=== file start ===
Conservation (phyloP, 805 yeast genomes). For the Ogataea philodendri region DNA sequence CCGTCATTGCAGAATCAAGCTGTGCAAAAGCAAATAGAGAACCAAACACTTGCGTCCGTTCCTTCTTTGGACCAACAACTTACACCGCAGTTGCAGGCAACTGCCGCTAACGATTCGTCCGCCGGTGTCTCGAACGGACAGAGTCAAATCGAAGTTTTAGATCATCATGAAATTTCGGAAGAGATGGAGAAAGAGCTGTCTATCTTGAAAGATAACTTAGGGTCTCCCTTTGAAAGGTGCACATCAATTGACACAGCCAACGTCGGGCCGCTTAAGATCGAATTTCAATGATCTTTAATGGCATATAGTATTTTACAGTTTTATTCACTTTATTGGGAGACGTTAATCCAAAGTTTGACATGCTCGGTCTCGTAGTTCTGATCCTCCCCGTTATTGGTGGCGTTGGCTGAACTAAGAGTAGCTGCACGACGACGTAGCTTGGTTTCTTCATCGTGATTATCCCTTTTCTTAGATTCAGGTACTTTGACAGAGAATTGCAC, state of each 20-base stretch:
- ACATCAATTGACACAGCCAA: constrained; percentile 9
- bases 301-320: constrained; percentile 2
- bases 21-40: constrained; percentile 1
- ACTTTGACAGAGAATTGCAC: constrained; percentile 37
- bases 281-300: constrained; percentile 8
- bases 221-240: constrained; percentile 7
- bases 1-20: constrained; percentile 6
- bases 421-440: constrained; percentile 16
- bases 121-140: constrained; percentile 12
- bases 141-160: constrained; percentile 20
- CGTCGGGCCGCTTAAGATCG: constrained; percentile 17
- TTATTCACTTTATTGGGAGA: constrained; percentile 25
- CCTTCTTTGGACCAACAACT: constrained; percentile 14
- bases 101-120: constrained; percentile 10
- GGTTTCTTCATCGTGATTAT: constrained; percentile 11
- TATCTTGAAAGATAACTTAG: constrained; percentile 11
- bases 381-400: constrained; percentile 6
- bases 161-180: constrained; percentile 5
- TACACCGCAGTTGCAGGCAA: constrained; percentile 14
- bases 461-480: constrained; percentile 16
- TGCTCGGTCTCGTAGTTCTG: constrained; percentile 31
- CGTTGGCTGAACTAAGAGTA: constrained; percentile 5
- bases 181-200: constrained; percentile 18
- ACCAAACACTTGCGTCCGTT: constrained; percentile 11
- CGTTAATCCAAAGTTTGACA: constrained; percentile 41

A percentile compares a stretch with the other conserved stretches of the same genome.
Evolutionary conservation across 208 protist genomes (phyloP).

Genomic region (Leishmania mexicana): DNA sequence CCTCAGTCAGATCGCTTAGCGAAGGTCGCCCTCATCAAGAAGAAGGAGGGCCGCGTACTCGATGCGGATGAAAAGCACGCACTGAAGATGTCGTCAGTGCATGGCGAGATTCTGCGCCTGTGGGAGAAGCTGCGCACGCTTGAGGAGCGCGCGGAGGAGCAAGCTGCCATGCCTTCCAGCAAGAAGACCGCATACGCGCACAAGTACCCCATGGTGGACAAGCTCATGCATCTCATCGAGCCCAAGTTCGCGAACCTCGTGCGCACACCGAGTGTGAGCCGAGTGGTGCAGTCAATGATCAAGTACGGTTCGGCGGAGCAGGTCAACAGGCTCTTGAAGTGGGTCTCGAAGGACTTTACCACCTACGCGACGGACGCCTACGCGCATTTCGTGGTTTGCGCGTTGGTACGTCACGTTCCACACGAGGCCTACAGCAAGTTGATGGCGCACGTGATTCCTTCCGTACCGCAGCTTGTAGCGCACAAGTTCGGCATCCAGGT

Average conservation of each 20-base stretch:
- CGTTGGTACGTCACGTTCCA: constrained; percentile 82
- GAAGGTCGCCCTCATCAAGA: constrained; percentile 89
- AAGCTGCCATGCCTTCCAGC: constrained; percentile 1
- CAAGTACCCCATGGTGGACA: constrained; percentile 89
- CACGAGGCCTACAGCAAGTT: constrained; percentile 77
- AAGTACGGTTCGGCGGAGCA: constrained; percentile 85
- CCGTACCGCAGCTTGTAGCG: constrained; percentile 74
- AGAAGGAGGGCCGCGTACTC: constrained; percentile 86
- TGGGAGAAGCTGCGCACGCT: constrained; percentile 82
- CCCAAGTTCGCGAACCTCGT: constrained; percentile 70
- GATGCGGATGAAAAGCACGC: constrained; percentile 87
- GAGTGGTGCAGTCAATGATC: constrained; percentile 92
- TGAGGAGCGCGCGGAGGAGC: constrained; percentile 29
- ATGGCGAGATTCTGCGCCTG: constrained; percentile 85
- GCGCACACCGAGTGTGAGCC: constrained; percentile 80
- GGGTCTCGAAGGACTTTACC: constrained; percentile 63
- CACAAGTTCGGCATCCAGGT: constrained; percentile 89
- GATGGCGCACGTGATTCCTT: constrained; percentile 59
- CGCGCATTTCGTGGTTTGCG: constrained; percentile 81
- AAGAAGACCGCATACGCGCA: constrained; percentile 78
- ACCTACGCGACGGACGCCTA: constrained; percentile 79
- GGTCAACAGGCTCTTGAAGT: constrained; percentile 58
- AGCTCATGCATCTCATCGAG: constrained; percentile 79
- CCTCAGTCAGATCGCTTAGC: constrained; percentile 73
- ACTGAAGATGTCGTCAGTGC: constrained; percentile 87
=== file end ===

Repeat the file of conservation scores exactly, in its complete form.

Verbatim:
Conservation (phyloP, 805 yeast genomes). For the Ogataea philodendri region DNA sequence CCGTCATTGCAGAATCAAGCTGTGCAAAAGCAAATAGAGAACCAAACACTTGCGTCCGTTCCTTCTTTGGACCAACAACTTACACCGCAGTTGCAGGCAACTGCCGCTAACGATTCGTCCGCCGGTGTCTCGAACGGACAGAGTCAAATCGAAGTTTTAGATCATCATGAAATTTCGGAAGAGATGGAGAAAGAGCTGTCTATCTTGAAAGATAACTTAGGGTCTCCCTTTGAAAGGTGCACATCAATTGACACAGCCAACGTCGGGCCGCTTAAGATCGAATTTCAATGATCTTTAATGGCATATAGTATTTTACAGTTTTATTCACTTTATTGGGAGACGTTAATCCAAAGTTTGACATGCTCGGTCTCGTAGTTCTGATCCTCCCCGTTATTGGTGGCGTTGGCTGAACTAAGAGTAGCTGCACGACGACGTAGCTTGGTTTCTTCATCGTGATTATCCCTTTTCTTAGATTCAGGTACTTTGACAGAGAATTGCAC, state of each 20-base stretch:
- ACATCAATTGACACAGCCAA: constrained; percentile 9
- bases 301-320: constrained; percentile 2
- bases 21-40: constrained; percentile 1
- ACTTTGACAGAGAATTGCAC: constrained; percentile 37
- bases 281-300: constrained; percentile 8
- bases 221-240: constrained; percentile 7
- bases 1-20: constrained; percentile 6
- bases 421-440: constrained; percentile 16
- bases 121-140: constrained; percentile 12
- bases 141-160: constrained; percentile 20
- CGTCGGGCCGCTTAAGATCG: constrained; percentile 17
- TTATTCACTTTATTGGGAGA: constrained; percentile 25
- CCTTCTTTGGACCAACAACT: constrained; percentile 14
- bases 101-120: constrained; percentile 10
- GGTTTCTTCATCGTGATTAT: constrained; percentile 11
- TATCTTGAAAGATAACTTAG: constrained; percentile 11
- bases 381-400: constrained; percentile 6
- bases 161-180: constrained; percentile 5
- TACACCGCAGTTGCAGGCAA: constrained; percentile 14
- bases 461-480: constrained; percentile 16
- TGCTCGGTCTCGTAGTTCTG: constrained; percentile 31
- CGTTGGCTGAACTAAGAGTA: constrained; percentile 5
- bases 181-200: constrained; percentile 18
- ACCAAACACTTGCGTCCGTT: constrained; percentile 11
- CGTTAATCCAAAGTTTGACA: constrained; percentile 41

A percentile compares a stretch with the other conserved stretches of the same genome.
Evolutionary conservation across 208 protist genomes (phyloP).

Genomic region (Leishmania mexicana): DNA sequence CCTCAGTCAGATCGCTTAGCGAAGGTCGCCCTCATCAAGAAGAAGGAGGGCCGCGTACTCGATGCGGATGAAAAGCACGCACTGAAGATGTCGTCAGTGCATGGCGAGATTCTGCGCCTGTGGGAGAAGCTGCGCACGCTTGAGGAGCGCGCGGAGGAGCAAGCTGCCATGCCTTCCAGCAAGAAGACCGCATACGCGCACAAGTACCCCATGGTGGACAAGCTCATGCATCTCATCGAGCCCAAGTTCGCGAACCTCGTGCGCACACCGAGTGTGAGCCGAGTGGTGCAGTCAATGATCAAGTACGGTTCGGCGGAGCAGGTCAACAGGCTCTTGAAGTGGGTCTCGAAGGACTTTACCACCTACGCGACGGACGCCTACGCGCATTTCGTGGTTTGCGCGTTGGTACGTCACGTTCCACACGAGGCCTACAGCAAGTTGATGGCGCACGTGATTCCTTCCGTACCGCAGCTTGTAGCGCACAAGTTCGGCATCCAGGT

Average conservation of each 20-base stretch:
- CGTTGGTACGTCACGTTCCA: constrained; percentile 82
- GAAGGTCGCCCTCATCAAGA: constrained; percentile 89
- AAGCTGCCATGCCTTCCAGC: constrained; percentile 1
- CAAGTACCCCATGGTGGACA: constrained; percentile 89
- CACGAGGCCTACAGCAAGTT: constrained; percentile 77
- AAGTACGGTTCGGCGGAGCA: constrained; percentile 85
- CCGTACCGCAGCTTGTAGCG: constrained; percentile 74
- AGAAGGAGGGCCGCGTACTC: constrained; percentile 86
- TGGGAGAAGCTGCGCACGCT: constrained; percentile 82
- CCCAAGTTCGCGAACCTCGT: constrained; percentile 70
- GATGCGGATGAAAAGCACGC: constrained; percentile 87
- GAGTGGTGCAGTCAATGATC: constrained; percentile 92
- TGAGGAGCGCGCGGAGGAGC: constrained; percentile 29
- ATGGCGAGATTCTGCGCCTG: constrained; percentile 85
- GCGCACACCGAGTGTGAGCC: constrained; percentile 80
- GGGTCTCGAAGGACTTTACC: constrained; percentile 63
- CACAAGTTCGGCATCCAGGT: constrained; percentile 89
- GATGGCGCACGTGATTCCTT: constrained; percentile 59
- CGCGCATTTCGTGGTTTGCG: constrained; percentile 81
- AAGAAGACCGCATACGCGCA: constrained; percentile 78
- ACCTACGCGACGGACGCCTA: constrained; percentile 79
- GGTCAACAGGCTCTTGAAGT: constrained; percentile 58
- AGCTCATGCATCTCATCGAG: constrained; percentile 79
- CCTCAGTCAGATCGCTTAGC: constrained; percentile 73
- ACTGAAGATGTCGTCAGTGC: constrained; percentile 87